A Minimalist feels no desire for a big backyard, because a Minimalist is open enough to new adventures, new experiences, to believe that the entire world IS their backyard. Limiting ones self to the experiences they can fit in their personal plot of land is small minded thinking, and perhaps a tad bit paranoid.

Big property -> small mind.

Small property -> open mind.

We can never have much growth being exposed only to what we permit in our backyards just because IT IS CONTROLLED BY US. We can only grow as people when we are in situations where we DON’T have control of our situation. It’s the only time we are learning anything new.

Never Stop Chasing Her

This post goes out to all the married gentlemen out there with long relationships. The advice still may apply to women as well, and even LBGTQ folk, but I can only speak for strait men.

For many of us, we get into a rut in life where the romance is dead and our wife no longer seems interested in us anymore. This doesn’t happen all of a sudden of course, but slowly over the long course of our relationship as life changes and we take on new roles, new responsibilities. When this happens, we are so quick to blame the uninterested party, ….. our wives. We say “She doesn’t care anymore. She’s not the same woman I married. And when I initiate any affection or romance, I am tossed aside, rejected, and it makes me feel like I am in the wrong for desiring her.”

Let me start by saying that there is absolutely nothing wrong with desiring your spouse. There is nothing wrong with wanting romance in your relationship. Romance is the way it’s supposed to be. Intimacy, affection, humor, and playfulness are necessary components in all marriages.

She may not be exactly the same person we married, but are we the same person she married? Really? Are we still the dashingly handsome man she fell in love with all those years ago? The man who would do those little extras to win her affection? The confident man who would make the assertive gestures to win her over, and not care about the repercussions if they were rejections, because we were confident in our worth?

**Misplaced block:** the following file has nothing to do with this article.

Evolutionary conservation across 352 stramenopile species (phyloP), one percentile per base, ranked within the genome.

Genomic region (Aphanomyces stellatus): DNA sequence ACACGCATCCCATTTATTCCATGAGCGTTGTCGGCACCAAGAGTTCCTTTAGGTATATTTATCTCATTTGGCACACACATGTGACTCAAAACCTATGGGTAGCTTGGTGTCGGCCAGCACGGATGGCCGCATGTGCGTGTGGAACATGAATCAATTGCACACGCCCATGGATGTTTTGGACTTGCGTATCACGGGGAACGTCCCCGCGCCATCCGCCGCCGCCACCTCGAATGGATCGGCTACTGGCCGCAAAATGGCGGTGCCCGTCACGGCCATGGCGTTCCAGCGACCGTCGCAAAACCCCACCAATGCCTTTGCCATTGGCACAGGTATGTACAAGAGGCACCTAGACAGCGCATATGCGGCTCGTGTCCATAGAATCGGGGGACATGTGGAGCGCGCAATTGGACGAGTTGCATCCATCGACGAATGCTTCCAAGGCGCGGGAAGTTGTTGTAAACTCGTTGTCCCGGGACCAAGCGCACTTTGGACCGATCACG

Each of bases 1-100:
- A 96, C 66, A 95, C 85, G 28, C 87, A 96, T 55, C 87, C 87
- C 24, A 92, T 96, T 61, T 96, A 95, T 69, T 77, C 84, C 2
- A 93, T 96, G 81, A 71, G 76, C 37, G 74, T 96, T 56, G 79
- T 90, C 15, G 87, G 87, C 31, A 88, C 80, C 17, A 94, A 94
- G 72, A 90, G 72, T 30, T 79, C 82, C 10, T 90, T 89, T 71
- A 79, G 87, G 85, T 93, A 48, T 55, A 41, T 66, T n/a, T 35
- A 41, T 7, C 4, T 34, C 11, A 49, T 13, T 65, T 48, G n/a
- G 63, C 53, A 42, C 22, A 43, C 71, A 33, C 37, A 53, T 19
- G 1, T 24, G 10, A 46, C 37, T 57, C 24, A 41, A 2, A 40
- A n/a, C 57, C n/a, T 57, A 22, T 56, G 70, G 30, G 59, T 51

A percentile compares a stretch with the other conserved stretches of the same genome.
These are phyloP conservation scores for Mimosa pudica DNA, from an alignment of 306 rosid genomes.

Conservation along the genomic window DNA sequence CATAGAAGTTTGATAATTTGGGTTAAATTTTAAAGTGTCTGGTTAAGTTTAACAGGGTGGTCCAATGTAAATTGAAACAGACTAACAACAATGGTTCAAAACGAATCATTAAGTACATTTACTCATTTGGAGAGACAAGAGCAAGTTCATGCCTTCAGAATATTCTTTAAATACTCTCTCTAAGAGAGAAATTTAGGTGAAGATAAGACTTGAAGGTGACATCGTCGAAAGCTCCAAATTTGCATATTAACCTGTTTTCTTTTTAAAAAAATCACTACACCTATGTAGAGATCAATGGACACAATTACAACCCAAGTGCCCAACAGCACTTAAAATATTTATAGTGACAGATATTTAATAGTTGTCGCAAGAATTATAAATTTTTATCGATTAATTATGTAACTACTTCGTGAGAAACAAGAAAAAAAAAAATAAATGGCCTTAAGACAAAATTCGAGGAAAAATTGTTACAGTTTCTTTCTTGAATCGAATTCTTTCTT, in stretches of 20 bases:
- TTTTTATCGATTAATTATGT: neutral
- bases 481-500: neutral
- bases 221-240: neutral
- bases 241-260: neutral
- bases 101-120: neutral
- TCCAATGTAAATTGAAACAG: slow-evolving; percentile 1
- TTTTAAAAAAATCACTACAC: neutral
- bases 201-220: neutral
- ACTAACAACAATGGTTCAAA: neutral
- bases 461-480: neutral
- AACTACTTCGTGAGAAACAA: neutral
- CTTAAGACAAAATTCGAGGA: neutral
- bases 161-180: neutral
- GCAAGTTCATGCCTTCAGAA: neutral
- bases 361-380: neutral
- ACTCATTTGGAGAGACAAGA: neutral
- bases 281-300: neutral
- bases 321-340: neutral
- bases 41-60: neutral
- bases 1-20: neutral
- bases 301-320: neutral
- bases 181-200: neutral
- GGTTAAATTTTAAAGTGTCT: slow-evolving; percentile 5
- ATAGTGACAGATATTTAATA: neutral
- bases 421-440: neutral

OR, have we let ourselves go? Have we relaxed a bit as we have aged, secure in the belief that “I’m married now, so this relationship is on lock. Relationship maintenance is no longer required.”?

Now don’t get me wrong. I am not saying that it is OUR fault. Every situation is unique, and there are nuances and subtleties in every situation that make the responsibility for the “death of romance” to fall more on one party than the other. But I DO know one thing:

It’s of little importance WHO is responsible for causing it. Both parties are responsible for remedying it. And it MUST BE REMEDIED.

(Just because we did not cause a problem, doesn’t mean we are not responsible for solving the problem)

So rather than focusing on our wives, and trying to figure out how we can change them, so that they may be “interested in us” again, lets focus on ourselves to determine how we can start making ourselves interesting again. In the end, we can’t change others anyway, we can only change ourselves.

Instead of being so easily discouraged, have the confidence again (and dare I say it ….. arrogance) to brush off rejections (don’t take them so close to heart) and keep trying.

The key to keeping the romance alive in our marriage is to never stop dating. Never stop doing the things we needed to do when we were younger to win her over. Never stop chasing her. She wants to be chased. We thought that when we got married, the game was over. Sorry bucko, the game never ended. We’ve just been failing it since your vows.

DO THIS, and she will come around. She will do her part in keeping the romance alive instinctually, automatically. And if she doesn’t ……. Then the problem is even bigger than the romance dying in our relationships.